SOCIAL LEARNING ABOUT FAIR LIMITS
Pharmacy benefits have become the problem child of healthcare coverage. Rising demand, increased utilization, and surging costs terrified large purchasers even when the economy was good. Limiting access to some drugs, whether through restrictive coverage policies or tiered co-pays, has often been met with patient and clinician resentment and distrust. Placing this problem child in a properly equipped classroom, with appropriate educational tools and processes, can school us all in how to develop, understand, and accept fair limits.
Most public encounters with limit setting in healthcare, both in the United States and abroad, have been episodic and involved big-ticket items. Often, these have featured denials of “last chance” treatments, creating life-and-death dramas. In 2002 in Boston, for example, Belynda Dunn, an HIV-positive patient, was denied a liver transplant by a managed care organization (MCO) on the grounds that it was “experimental” for patients whose immune systems might be compromised. The MCO then contributed to a charity set up to “rescue” Ms. Dunn and others like her from the consequences of reasonable limit setting.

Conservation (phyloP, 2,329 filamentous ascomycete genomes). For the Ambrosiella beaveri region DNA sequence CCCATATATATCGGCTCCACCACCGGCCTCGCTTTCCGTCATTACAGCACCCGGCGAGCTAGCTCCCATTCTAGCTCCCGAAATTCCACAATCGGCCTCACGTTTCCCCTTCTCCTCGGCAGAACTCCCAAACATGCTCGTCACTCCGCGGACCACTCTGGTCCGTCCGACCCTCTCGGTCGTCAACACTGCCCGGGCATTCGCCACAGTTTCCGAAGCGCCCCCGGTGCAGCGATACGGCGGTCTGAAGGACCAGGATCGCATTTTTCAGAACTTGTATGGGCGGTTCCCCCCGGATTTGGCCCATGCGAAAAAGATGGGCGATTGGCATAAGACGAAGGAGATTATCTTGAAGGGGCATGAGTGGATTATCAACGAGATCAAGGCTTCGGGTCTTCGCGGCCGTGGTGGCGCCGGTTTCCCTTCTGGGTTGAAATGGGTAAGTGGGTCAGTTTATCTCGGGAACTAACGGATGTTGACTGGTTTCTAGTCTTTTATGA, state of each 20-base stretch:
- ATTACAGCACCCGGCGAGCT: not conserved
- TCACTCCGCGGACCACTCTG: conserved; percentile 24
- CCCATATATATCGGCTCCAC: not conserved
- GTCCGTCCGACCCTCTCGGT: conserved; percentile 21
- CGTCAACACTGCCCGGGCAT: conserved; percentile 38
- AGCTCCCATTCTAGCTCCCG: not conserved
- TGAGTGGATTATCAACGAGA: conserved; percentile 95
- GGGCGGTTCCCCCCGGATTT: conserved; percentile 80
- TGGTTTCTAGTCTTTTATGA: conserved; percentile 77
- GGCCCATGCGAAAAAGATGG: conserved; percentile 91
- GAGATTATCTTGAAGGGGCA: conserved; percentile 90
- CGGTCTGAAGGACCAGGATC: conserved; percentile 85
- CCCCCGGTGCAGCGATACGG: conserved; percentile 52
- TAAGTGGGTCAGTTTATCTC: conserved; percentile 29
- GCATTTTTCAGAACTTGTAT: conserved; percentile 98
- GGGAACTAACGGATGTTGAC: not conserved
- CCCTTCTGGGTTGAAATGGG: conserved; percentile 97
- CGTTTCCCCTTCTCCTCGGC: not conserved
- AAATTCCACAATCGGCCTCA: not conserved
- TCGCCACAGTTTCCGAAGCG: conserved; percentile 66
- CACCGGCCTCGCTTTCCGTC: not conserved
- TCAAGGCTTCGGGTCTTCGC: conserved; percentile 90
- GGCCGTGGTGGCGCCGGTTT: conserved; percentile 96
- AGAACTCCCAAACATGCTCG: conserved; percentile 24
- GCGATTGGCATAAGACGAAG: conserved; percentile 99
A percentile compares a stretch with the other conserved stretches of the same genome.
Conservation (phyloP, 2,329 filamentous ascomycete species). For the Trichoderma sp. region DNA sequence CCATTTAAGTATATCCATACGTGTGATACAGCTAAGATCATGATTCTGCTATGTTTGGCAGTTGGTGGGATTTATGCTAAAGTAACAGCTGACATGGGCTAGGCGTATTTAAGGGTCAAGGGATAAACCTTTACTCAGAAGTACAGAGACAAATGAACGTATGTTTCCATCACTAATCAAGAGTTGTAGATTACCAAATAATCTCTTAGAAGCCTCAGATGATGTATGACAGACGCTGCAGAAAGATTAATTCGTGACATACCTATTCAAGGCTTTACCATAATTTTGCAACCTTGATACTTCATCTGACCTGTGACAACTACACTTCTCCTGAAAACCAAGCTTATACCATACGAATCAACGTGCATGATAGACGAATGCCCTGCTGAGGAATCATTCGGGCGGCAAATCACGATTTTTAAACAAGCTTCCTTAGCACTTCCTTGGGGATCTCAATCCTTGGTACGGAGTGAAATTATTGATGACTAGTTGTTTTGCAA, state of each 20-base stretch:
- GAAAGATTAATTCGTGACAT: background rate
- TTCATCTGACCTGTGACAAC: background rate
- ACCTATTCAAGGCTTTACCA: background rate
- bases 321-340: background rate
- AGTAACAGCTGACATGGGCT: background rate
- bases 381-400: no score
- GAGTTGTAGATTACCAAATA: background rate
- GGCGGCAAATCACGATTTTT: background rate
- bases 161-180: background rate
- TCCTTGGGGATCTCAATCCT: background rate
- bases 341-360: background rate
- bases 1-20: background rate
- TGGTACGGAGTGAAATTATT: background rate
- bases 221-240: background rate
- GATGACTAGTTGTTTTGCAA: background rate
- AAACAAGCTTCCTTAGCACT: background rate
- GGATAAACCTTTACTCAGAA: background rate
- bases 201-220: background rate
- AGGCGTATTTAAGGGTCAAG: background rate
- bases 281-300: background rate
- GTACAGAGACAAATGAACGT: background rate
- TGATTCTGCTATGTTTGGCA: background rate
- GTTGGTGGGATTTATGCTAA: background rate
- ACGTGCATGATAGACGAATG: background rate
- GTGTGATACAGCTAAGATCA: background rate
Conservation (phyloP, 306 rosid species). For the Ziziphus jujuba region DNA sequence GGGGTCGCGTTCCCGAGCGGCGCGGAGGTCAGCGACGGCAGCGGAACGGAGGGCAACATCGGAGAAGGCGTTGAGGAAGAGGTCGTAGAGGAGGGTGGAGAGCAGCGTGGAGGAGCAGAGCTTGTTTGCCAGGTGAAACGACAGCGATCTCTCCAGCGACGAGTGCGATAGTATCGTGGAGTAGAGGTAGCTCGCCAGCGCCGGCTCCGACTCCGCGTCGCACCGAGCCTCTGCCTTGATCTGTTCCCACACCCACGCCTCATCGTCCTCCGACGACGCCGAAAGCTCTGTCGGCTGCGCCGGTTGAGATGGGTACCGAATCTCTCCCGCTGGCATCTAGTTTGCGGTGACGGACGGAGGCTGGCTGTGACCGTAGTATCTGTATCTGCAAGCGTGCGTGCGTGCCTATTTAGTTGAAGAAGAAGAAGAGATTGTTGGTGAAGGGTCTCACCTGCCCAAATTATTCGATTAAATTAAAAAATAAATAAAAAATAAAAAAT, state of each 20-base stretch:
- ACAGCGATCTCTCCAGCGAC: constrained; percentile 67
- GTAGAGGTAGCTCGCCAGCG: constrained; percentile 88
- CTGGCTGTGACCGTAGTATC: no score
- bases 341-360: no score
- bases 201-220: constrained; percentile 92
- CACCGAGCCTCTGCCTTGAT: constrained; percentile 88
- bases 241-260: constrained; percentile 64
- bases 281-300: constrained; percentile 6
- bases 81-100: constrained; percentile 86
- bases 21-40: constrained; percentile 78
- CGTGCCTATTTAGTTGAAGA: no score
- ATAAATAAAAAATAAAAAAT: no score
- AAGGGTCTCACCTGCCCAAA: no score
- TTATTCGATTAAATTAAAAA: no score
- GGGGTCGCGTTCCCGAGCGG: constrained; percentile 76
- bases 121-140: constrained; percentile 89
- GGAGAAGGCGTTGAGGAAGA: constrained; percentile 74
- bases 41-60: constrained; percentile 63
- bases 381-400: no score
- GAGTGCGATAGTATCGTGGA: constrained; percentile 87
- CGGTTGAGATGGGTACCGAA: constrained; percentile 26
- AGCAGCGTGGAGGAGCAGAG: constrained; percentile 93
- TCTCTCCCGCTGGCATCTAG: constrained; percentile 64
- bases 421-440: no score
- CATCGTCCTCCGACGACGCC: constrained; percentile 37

From episodes like this one, the public is likely to draw confused lessons about the necessity and reasonableness of limits to care. From the Dunn case, it would be easy to conclude that there is always a way around denials if one advocates vigorously enough, can point an accusing finger at the “evildoer” who is denying care, and can attract public sympathy.